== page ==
Starting a new business is never an easy task, and once you add into the equation all of the extra challenges you will face mid and post-covid, you would be forgiven for thinking this guide might just consist of one word – ‘don’t’.
However, the kind of business world we have currently is the kind where many businesses start better and grow faster than they would in more normal times. For instance, the stores on your local high street might be struggling, yet online retailers are seeing the kind of business growth they might be expecting over 5 or 10 years, not 5 or 10 months.
This guide to financing your new business does not cover every single facet of what you need to do. Instead, it provides a basic two-step plan that will provide a framework that you can tailor to your exact needs and help you get more specialized information rather than wading through pages of more general advice that might not be relevant to you.
#1 Put together a business plan
You won’t get far by approaching a lender and telling them how amazing your idea is. You’ll need to draw up a detailed business plan detailing forecasts for your first year or so in business (but preferably longer), based on the research you have done before applying.
This plan will include all start-up costs, including what you’ll need to spend on new premises, equipment, and machinery. It will also need to detail any seasonal variations when cash flow will be much higher or lower than normal (for instance, if your business sells Christmas decorations, fireworks, or BBQs).
Also, you will need to indicate in this plan if your business is cash positive (i.e., customers pay for your product or service before they receive it, like if you sold ice-creams from a cart or CDs on eBay) or if you will be waiting on invoices to be paid by your customers (this can take 3-6 months depending on the terms you agree) so you’ll need to build in.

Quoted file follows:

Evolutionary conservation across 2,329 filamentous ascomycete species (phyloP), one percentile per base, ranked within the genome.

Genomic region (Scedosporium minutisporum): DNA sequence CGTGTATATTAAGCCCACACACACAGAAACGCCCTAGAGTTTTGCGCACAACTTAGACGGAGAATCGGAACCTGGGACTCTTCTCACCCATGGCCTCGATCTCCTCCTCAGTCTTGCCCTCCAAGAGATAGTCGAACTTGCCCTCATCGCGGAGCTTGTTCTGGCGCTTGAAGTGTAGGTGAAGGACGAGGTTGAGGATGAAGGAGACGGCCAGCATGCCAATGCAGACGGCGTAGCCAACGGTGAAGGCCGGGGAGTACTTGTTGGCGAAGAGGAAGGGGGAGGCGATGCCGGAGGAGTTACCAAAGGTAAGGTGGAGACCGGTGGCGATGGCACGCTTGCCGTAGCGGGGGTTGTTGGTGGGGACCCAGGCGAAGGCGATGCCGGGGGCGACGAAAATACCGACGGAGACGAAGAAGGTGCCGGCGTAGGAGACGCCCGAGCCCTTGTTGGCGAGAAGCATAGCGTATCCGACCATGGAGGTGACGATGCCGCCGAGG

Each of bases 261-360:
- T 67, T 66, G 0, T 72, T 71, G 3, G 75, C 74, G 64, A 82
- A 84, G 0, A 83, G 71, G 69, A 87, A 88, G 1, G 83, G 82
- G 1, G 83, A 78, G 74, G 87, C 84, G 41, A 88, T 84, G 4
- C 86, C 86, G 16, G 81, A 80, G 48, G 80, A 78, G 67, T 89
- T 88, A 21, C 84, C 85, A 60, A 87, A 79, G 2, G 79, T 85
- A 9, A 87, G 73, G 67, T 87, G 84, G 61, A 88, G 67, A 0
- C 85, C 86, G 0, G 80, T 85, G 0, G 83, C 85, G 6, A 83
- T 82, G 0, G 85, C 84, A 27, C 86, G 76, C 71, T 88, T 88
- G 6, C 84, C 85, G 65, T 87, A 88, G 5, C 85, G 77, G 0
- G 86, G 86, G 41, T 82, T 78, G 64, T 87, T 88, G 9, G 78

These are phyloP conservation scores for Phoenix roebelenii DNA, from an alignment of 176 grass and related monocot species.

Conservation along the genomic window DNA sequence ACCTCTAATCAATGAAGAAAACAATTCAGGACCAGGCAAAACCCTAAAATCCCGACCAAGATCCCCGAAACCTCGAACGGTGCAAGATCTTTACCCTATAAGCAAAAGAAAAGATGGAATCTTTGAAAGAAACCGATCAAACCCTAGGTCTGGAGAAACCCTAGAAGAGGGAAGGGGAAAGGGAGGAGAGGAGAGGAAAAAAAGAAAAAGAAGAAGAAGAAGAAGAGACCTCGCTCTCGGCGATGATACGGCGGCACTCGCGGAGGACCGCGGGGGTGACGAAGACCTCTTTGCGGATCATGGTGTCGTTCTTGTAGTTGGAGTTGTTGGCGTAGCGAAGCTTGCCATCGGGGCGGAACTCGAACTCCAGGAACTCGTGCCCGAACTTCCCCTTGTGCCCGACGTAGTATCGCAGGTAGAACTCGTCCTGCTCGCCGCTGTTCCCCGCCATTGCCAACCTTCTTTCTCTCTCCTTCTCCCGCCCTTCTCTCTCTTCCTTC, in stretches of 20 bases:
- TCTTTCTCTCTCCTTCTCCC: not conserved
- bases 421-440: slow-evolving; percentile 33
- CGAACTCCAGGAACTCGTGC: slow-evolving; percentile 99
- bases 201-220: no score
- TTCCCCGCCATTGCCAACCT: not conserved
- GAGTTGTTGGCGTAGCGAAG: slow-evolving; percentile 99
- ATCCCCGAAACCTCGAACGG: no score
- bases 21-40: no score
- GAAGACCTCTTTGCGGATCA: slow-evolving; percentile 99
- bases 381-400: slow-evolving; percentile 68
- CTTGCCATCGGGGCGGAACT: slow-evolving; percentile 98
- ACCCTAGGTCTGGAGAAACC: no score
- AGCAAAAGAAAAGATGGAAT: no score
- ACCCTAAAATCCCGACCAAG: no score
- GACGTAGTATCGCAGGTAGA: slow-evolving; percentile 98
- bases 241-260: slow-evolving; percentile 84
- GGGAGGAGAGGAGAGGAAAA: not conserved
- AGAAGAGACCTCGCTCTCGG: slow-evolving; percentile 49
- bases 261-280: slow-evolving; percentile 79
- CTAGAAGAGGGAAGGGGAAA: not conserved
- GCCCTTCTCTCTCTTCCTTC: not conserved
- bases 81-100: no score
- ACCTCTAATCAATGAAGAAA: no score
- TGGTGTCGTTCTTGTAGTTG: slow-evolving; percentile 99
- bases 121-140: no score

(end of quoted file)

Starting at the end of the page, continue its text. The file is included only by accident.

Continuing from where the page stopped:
#2 Find a lender that understands your business
Even with the best plan, if a lender does not understand your business, you will struggle to find the right financing. While you might think that your local bank would be the ideal place to source your small businesses loans, they may have limited knowledge of your industry and might not be able to help you.
Looking at the example above, both the needs and the future of the online retail business are very different to that of the shop on the high street or mall, but to many generic lenders, they would look similar. If you think this might be the case for you, then you need to seek a more bespoke solution.
Certain sections of the market have realized this, and companies have emerged or adapted to put the correct lender (one that understands how your business works, and therefore the potential it offers) with businesses who would only normally meet rejection because all that many generic lenders will see is the risk.